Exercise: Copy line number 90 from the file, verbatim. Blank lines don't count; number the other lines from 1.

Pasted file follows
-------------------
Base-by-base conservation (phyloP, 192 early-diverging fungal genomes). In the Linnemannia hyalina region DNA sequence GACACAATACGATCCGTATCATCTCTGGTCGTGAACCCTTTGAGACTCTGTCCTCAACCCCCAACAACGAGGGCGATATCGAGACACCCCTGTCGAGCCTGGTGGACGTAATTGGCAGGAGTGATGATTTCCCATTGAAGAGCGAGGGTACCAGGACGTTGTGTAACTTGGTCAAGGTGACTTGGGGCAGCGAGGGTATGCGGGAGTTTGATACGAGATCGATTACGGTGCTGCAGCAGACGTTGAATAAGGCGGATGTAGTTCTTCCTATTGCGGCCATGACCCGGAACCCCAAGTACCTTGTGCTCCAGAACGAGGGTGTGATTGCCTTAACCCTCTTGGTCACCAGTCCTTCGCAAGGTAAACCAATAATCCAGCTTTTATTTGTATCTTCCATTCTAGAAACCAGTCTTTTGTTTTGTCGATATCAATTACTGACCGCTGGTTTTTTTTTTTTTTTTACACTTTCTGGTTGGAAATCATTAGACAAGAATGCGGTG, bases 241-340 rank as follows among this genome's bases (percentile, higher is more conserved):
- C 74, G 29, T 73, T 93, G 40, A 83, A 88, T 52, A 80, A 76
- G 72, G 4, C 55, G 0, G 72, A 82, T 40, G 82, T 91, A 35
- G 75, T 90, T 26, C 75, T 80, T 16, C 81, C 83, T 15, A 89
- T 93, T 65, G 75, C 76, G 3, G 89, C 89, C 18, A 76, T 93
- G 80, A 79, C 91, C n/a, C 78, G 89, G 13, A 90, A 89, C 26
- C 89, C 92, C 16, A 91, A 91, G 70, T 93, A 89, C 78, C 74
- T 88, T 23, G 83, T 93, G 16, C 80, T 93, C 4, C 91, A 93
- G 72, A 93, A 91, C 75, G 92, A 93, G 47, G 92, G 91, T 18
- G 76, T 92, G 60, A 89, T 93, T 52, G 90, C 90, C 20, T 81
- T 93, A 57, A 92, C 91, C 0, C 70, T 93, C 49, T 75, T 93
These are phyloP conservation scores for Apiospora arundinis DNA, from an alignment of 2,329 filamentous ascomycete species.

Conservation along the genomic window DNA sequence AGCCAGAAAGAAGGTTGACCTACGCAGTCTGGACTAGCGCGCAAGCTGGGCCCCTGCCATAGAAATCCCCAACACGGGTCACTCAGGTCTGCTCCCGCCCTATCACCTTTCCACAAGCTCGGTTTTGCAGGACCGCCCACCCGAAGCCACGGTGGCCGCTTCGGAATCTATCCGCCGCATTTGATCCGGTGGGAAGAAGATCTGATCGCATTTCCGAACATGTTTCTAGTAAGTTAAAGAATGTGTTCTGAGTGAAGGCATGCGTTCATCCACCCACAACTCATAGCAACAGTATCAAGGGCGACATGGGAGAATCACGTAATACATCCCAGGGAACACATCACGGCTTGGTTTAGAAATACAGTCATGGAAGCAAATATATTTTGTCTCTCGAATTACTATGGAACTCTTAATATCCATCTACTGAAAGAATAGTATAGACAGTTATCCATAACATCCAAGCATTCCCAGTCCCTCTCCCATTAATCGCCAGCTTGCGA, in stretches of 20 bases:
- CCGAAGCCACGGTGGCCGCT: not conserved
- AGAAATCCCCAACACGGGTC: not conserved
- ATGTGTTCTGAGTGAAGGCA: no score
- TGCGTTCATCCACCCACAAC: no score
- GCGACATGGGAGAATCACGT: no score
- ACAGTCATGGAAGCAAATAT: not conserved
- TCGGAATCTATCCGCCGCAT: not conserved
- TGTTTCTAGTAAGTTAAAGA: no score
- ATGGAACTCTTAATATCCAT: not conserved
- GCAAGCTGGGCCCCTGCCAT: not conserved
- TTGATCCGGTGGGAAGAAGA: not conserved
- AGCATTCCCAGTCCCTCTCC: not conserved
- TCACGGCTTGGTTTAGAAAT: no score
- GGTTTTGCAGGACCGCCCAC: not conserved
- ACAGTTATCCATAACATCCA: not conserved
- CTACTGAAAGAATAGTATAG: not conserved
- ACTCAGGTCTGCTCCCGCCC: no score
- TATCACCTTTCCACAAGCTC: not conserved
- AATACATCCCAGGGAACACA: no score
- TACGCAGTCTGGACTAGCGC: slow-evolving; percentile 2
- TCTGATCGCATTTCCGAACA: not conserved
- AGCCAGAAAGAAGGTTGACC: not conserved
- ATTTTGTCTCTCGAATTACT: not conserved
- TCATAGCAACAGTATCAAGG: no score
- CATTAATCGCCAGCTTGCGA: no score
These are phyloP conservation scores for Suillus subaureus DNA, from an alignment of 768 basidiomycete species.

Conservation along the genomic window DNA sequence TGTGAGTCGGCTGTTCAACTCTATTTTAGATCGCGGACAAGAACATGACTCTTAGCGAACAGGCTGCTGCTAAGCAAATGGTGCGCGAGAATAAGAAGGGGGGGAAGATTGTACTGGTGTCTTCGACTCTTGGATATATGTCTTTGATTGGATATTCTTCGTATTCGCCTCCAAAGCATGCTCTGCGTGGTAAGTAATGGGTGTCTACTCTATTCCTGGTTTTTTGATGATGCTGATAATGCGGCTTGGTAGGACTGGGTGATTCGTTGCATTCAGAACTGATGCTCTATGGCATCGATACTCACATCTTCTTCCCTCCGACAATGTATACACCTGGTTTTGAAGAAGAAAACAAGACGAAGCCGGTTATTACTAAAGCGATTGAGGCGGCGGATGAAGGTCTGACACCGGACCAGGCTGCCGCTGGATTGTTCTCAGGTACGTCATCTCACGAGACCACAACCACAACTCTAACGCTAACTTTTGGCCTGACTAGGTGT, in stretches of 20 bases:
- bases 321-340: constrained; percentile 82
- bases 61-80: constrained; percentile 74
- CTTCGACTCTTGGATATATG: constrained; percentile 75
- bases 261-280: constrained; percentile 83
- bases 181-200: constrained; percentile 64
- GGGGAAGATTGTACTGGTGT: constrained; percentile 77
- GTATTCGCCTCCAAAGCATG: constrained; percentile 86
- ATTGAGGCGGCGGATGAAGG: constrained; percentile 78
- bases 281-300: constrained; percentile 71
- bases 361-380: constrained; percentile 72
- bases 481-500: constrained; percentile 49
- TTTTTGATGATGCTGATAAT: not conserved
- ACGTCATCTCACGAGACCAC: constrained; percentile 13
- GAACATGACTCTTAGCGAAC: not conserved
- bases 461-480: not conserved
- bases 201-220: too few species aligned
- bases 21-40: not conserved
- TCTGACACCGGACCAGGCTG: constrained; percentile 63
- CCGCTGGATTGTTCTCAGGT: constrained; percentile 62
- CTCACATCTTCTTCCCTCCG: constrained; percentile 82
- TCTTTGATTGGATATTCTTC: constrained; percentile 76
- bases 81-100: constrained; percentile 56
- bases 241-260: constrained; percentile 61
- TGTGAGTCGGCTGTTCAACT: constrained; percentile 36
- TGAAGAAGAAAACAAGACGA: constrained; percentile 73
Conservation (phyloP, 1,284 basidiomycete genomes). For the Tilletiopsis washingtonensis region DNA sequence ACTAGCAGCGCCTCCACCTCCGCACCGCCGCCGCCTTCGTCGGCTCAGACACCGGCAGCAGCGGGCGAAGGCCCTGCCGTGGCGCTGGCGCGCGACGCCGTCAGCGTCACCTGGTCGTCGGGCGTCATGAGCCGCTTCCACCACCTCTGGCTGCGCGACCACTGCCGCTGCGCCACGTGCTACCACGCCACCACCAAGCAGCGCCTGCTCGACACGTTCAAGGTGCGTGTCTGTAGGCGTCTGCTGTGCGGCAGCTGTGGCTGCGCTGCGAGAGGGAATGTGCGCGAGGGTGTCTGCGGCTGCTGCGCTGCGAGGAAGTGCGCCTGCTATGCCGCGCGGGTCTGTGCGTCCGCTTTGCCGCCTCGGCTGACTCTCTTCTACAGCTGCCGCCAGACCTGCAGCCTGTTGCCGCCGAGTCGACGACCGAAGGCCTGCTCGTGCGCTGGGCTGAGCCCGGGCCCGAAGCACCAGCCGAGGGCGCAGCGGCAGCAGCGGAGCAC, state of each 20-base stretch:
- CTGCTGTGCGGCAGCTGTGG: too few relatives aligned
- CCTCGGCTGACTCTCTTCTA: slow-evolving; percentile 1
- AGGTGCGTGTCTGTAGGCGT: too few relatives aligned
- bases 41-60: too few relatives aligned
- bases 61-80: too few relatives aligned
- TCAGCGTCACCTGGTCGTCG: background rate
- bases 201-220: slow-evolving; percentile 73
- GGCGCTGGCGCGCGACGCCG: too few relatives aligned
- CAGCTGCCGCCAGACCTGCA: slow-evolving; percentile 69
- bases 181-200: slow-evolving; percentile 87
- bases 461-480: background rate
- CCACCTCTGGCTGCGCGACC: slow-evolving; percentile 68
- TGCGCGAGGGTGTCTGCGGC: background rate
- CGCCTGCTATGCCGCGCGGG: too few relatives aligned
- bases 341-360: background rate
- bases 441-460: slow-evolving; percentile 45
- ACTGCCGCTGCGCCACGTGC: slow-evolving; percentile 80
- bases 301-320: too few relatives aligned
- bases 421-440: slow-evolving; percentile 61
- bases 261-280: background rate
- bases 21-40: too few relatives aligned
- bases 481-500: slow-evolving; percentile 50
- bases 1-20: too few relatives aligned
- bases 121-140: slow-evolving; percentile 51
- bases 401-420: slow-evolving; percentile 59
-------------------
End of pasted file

- bases 121-140: slow-evolving; percentile 51